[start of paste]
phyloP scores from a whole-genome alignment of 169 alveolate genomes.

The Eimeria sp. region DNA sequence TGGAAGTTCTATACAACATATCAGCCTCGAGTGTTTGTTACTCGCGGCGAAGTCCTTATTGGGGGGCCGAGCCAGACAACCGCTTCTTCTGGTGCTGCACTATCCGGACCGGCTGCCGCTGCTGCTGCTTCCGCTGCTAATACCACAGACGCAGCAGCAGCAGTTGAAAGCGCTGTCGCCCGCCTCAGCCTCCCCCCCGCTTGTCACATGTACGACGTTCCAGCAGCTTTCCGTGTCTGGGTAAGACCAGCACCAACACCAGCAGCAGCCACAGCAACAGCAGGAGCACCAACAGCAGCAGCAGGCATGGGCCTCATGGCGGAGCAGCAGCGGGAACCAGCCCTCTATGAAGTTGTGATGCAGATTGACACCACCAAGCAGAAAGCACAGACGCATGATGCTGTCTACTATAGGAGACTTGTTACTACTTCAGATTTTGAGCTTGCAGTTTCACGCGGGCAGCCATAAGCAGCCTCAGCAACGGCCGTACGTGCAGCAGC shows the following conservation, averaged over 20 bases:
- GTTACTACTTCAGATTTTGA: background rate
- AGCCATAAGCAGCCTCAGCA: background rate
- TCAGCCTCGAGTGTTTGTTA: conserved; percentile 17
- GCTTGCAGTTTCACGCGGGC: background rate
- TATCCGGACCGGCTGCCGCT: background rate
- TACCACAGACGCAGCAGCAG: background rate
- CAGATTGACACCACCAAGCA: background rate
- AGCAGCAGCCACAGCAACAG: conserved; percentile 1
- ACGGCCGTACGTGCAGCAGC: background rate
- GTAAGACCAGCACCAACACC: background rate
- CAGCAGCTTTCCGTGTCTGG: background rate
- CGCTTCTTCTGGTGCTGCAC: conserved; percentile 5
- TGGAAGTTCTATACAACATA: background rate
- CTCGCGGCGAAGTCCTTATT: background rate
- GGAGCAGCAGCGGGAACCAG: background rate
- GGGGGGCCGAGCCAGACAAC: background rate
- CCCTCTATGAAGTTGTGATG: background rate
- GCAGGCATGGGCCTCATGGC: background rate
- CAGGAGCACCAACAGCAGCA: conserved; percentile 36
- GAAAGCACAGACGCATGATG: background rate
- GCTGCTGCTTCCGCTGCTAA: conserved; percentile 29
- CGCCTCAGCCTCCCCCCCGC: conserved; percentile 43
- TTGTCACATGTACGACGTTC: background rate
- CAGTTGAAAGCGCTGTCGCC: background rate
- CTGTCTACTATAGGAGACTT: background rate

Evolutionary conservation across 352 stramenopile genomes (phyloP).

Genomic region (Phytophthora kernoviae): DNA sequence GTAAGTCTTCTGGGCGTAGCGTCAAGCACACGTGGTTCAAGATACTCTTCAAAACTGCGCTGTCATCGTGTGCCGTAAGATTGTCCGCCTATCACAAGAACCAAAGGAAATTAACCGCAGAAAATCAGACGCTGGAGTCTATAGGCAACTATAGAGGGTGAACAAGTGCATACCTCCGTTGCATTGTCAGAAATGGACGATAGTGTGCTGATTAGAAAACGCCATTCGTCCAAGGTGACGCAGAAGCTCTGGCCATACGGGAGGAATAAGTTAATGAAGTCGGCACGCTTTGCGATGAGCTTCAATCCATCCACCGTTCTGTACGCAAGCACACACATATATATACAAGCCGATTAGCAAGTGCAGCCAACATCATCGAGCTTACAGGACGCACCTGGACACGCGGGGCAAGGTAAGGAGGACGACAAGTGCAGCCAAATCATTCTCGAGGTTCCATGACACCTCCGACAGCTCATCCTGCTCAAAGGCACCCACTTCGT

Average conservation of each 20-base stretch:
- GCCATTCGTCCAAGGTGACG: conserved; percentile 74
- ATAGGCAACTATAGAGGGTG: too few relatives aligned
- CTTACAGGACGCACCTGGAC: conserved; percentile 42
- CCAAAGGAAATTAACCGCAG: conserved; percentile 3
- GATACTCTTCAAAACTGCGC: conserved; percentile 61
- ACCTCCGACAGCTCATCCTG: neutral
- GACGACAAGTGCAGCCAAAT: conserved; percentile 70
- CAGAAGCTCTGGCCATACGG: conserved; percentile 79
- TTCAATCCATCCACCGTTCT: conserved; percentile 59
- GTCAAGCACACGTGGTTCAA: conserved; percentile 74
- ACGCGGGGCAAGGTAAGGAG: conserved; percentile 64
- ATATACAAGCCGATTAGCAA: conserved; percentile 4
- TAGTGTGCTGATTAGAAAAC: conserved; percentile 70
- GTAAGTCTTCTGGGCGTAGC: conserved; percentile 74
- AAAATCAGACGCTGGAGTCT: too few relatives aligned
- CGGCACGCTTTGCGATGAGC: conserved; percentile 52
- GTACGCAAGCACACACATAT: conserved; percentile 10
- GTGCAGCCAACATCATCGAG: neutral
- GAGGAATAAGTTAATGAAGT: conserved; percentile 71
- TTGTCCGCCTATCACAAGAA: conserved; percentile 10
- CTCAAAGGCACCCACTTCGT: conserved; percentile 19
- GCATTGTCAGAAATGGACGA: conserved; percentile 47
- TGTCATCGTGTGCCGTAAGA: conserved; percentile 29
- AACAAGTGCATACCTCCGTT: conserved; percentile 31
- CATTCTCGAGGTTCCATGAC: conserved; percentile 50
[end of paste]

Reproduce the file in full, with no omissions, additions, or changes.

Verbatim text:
phyloP scores from a whole-genome alignment of 169 alveolate genomes.

The Eimeria sp. region DNA sequence TGGAAGTTCTATACAACATATCAGCCTCGAGTGTTTGTTACTCGCGGCGAAGTCCTTATTGGGGGGCCGAGCCAGACAACCGCTTCTTCTGGTGCTGCACTATCCGGACCGGCTGCCGCTGCTGCTGCTTCCGCTGCTAATACCACAGACGCAGCAGCAGCAGTTGAAAGCGCTGTCGCCCGCCTCAGCCTCCCCCCCGCTTGTCACATGTACGACGTTCCAGCAGCTTTCCGTGTCTGGGTAAGACCAGCACCAACACCAGCAGCAGCCACAGCAACAGCAGGAGCACCAACAGCAGCAGCAGGCATGGGCCTCATGGCGGAGCAGCAGCGGGAACCAGCCCTCTATGAAGTTGTGATGCAGATTGACACCACCAAGCAGAAAGCACAGACGCATGATGCTGTCTACTATAGGAGACTTGTTACTACTTCAGATTTTGAGCTTGCAGTTTCACGCGGGCAGCCATAAGCAGCCTCAGCAACGGCCGTACGTGCAGCAGC shows the following conservation, averaged over 20 bases:
- GTTACTACTTCAGATTTTGA: background rate
- AGCCATAAGCAGCCTCAGCA: background rate
- TCAGCCTCGAGTGTTTGTTA: conserved; percentile 17
- GCTTGCAGTTTCACGCGGGC: background rate
- TATCCGGACCGGCTGCCGCT: background rate
- TACCACAGACGCAGCAGCAG: background rate
- CAGATTGACACCACCAAGCA: background rate
- AGCAGCAGCCACAGCAACAG: conserved; percentile 1
- ACGGCCGTACGTGCAGCAGC: background rate
- GTAAGACCAGCACCAACACC: background rate
- CAGCAGCTTTCCGTGTCTGG: background rate
- CGCTTCTTCTGGTGCTGCAC: conserved; percentile 5
- TGGAAGTTCTATACAACATA: background rate
- CTCGCGGCGAAGTCCTTATT: background rate
- GGAGCAGCAGCGGGAACCAG: background rate
- GGGGGGCCGAGCCAGACAAC: background rate
- CCCTCTATGAAGTTGTGATG: background rate
- GCAGGCATGGGCCTCATGGC: background rate
- CAGGAGCACCAACAGCAGCA: conserved; percentile 36
- GAAAGCACAGACGCATGATG: background rate
- GCTGCTGCTTCCGCTGCTAA: conserved; percentile 29
- CGCCTCAGCCTCCCCCCCGC: conserved; percentile 43
- TTGTCACATGTACGACGTTC: background rate
- CAGTTGAAAGCGCTGTCGCC: background rate
- CTGTCTACTATAGGAGACTT: background rate

Evolutionary conservation across 352 stramenopile genomes (phyloP).

Genomic region (Phytophthora kernoviae): DNA sequence GTAAGTCTTCTGGGCGTAGCGTCAAGCACACGTGGTTCAAGATACTCTTCAAAACTGCGCTGTCATCGTGTGCCGTAAGATTGTCCGCCTATCACAAGAACCAAAGGAAATTAACCGCAGAAAATCAGACGCTGGAGTCTATAGGCAACTATAGAGGGTGAACAAGTGCATACCTCCGTTGCATTGTCAGAAATGGACGATAGTGTGCTGATTAGAAAACGCCATTCGTCCAAGGTGACGCAGAAGCTCTGGCCATACGGGAGGAATAAGTTAATGAAGTCGGCACGCTTTGCGATGAGCTTCAATCCATCCACCGTTCTGTACGCAAGCACACACATATATATACAAGCCGATTAGCAAGTGCAGCCAACATCATCGAGCTTACAGGACGCACCTGGACACGCGGGGCAAGGTAAGGAGGACGACAAGTGCAGCCAAATCATTCTCGAGGTTCCATGACACCTCCGACAGCTCATCCTGCTCAAAGGCACCCACTTCGT

Average conservation of each 20-base stretch:
- GCCATTCGTCCAAGGTGACG: conserved; percentile 74
- ATAGGCAACTATAGAGGGTG: too few relatives aligned
- CTTACAGGACGCACCTGGAC: conserved; percentile 42
- CCAAAGGAAATTAACCGCAG: conserved; percentile 3
- GATACTCTTCAAAACTGCGC: conserved; percentile 61
- ACCTCCGACAGCTCATCCTG: neutral
- GACGACAAGTGCAGCCAAAT: conserved; percentile 70
- CAGAAGCTCTGGCCATACGG: conserved; percentile 79
- TTCAATCCATCCACCGTTCT: conserved; percentile 59
- GTCAAGCACACGTGGTTCAA: conserved; percentile 74
- ACGCGGGGCAAGGTAAGGAG: conserved; percentile 64
- ATATACAAGCCGATTAGCAA: conserved; percentile 4
- TAGTGTGCTGATTAGAAAAC: conserved; percentile 70
- GTAAGTCTTCTGGGCGTAGC: conserved; percentile 74
- AAAATCAGACGCTGGAGTCT: too few relatives aligned
- CGGCACGCTTTGCGATGAGC: conserved; percentile 52
- GTACGCAAGCACACACATAT: conserved; percentile 10
- GTGCAGCCAACATCATCGAG: neutral
- GAGGAATAAGTTAATGAAGT: conserved; percentile 71
- TTGTCCGCCTATCACAAGAA: conserved; percentile 10
- CTCAAAGGCACCCACTTCGT: conserved; percentile 19
- GCATTGTCAGAAATGGACGA: conserved; percentile 47
- TGTCATCGTGTGCCGTAAGA: conserved; percentile 29
- AACAAGTGCATACCTCCGTT: conserved; percentile 31
- CATTCTCGAGGTTCCATGAC: conserved; percentile 50